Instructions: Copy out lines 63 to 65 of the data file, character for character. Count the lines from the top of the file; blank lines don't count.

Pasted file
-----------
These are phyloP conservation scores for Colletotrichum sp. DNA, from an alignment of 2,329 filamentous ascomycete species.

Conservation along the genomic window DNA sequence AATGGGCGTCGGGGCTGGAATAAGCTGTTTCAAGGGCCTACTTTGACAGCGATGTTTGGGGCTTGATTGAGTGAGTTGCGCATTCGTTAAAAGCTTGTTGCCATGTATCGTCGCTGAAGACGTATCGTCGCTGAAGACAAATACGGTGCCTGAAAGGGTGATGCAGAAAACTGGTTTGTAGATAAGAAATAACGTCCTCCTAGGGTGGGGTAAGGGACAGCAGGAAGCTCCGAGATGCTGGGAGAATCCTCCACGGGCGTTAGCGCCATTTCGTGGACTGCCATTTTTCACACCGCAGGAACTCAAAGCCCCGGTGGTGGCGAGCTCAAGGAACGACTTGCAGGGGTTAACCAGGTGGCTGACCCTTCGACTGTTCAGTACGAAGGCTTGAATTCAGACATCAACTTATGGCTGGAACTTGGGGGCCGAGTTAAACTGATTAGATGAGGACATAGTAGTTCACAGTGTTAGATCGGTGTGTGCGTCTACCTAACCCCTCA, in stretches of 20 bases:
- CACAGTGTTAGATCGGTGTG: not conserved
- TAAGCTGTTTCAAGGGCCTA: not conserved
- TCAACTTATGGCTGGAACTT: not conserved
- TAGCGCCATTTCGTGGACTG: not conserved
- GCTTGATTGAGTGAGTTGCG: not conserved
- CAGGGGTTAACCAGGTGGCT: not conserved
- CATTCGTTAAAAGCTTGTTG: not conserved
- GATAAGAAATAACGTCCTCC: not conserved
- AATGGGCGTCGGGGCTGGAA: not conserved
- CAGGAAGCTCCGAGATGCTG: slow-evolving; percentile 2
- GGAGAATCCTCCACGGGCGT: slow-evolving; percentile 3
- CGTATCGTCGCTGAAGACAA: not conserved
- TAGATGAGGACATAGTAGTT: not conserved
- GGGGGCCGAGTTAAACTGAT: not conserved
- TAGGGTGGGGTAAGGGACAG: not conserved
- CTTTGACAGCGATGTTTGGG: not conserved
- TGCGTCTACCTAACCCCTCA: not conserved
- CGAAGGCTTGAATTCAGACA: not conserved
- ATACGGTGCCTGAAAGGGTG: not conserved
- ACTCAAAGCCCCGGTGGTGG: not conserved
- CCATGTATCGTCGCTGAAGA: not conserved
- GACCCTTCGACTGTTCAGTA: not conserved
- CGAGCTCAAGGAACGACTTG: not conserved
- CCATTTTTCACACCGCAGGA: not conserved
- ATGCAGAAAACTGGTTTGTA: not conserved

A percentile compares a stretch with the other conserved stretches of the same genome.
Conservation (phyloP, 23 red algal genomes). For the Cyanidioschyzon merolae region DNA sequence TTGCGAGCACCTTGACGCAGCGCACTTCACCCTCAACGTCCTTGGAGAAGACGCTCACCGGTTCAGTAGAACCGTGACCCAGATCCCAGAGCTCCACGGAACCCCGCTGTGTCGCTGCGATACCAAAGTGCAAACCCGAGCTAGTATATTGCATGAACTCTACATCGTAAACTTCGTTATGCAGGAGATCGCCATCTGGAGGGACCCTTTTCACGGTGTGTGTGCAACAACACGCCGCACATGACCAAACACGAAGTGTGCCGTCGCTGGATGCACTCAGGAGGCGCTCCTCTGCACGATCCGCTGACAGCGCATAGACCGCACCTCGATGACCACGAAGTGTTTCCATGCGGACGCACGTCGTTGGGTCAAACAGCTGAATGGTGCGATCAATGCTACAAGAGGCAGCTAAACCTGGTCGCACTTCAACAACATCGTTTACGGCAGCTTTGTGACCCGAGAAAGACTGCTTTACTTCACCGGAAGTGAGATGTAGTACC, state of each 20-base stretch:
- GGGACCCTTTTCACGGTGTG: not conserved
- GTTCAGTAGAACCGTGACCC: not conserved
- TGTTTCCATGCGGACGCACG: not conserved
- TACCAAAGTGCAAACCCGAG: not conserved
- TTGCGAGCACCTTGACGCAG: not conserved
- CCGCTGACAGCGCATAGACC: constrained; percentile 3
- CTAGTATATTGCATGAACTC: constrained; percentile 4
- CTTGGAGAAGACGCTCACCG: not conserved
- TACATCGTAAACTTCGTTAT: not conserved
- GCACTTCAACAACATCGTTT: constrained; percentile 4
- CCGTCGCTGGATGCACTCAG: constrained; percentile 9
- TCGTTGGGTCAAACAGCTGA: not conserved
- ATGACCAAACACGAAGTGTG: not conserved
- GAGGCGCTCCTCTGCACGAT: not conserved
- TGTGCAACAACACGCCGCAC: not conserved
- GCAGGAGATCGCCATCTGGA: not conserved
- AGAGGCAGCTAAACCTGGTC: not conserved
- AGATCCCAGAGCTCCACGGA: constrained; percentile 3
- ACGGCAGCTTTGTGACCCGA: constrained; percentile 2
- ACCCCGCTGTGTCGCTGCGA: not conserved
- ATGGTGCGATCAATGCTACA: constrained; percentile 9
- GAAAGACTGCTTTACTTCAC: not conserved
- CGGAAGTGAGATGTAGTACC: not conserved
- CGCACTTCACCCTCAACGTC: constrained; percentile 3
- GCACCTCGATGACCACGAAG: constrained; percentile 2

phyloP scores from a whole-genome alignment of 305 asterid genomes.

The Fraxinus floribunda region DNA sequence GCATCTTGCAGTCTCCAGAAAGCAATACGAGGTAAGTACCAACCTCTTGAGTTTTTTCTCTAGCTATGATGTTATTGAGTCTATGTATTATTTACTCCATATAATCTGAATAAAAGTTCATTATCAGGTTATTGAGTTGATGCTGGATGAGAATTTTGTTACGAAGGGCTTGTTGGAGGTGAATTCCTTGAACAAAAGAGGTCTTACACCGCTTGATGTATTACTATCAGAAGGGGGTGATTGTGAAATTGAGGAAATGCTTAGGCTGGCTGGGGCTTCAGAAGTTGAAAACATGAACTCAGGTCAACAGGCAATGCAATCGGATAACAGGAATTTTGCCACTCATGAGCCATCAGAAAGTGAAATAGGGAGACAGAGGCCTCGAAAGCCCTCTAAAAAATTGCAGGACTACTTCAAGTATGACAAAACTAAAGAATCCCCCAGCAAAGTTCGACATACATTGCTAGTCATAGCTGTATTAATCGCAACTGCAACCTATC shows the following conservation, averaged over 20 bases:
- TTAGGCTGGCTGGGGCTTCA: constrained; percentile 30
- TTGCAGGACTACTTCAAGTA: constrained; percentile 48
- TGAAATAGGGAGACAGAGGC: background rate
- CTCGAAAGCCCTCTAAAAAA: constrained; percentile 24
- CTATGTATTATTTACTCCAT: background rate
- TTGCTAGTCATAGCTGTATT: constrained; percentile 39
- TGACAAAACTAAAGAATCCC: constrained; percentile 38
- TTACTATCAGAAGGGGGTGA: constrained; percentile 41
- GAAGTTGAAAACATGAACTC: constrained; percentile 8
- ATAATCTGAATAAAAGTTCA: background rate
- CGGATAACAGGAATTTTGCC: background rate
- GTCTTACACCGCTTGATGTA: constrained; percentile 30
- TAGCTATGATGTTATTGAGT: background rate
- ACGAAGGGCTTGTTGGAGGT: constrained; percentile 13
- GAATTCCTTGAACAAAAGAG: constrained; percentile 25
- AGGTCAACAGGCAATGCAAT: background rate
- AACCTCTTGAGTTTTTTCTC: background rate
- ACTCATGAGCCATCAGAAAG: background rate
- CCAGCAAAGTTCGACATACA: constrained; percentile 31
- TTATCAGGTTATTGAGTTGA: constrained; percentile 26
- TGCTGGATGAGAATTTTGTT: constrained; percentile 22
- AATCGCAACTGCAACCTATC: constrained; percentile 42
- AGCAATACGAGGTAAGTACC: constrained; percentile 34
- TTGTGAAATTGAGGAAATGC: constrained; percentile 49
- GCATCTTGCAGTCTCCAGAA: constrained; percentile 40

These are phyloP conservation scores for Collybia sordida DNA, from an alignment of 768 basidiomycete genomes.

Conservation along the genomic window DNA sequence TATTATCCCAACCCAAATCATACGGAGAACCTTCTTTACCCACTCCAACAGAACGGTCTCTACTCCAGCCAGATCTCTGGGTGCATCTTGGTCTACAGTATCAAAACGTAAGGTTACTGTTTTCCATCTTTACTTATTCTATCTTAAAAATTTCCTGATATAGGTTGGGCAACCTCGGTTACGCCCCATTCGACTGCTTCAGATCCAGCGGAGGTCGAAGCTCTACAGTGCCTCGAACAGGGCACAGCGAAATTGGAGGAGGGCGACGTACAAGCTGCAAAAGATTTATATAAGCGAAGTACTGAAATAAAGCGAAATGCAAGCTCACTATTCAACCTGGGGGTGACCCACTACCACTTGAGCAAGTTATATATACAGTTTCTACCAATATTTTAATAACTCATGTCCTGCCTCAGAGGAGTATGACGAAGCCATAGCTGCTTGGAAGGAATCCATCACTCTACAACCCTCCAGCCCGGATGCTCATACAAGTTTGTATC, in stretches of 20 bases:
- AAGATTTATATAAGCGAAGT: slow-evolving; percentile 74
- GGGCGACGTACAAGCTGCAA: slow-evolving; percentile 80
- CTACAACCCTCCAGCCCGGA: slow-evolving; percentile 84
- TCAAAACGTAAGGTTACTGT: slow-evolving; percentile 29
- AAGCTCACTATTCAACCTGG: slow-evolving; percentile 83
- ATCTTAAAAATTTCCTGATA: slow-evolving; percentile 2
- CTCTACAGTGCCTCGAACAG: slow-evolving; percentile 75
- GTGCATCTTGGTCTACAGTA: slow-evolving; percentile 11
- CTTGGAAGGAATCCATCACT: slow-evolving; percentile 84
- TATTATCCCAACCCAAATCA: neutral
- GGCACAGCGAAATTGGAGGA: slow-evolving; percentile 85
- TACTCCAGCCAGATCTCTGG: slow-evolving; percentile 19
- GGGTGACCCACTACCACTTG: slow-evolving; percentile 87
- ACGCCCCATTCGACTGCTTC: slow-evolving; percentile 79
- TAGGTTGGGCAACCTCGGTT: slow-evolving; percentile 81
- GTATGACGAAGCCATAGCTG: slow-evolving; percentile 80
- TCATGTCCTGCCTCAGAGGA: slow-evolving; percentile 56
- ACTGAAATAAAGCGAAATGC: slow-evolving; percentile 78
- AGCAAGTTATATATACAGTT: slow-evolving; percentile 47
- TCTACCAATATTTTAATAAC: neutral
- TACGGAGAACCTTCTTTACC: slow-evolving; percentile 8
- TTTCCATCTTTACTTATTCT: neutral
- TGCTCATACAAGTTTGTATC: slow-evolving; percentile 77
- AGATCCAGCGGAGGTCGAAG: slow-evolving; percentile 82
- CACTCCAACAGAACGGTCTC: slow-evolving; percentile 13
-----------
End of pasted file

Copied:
- TGACAAAACTAAAGAATCCC: constrained; percentile 38
- TTACTATCAGAAGGGGGTGA: constrained; percentile 41
- GAAGTTGAAAACATGAACTC: constrained; percentile 8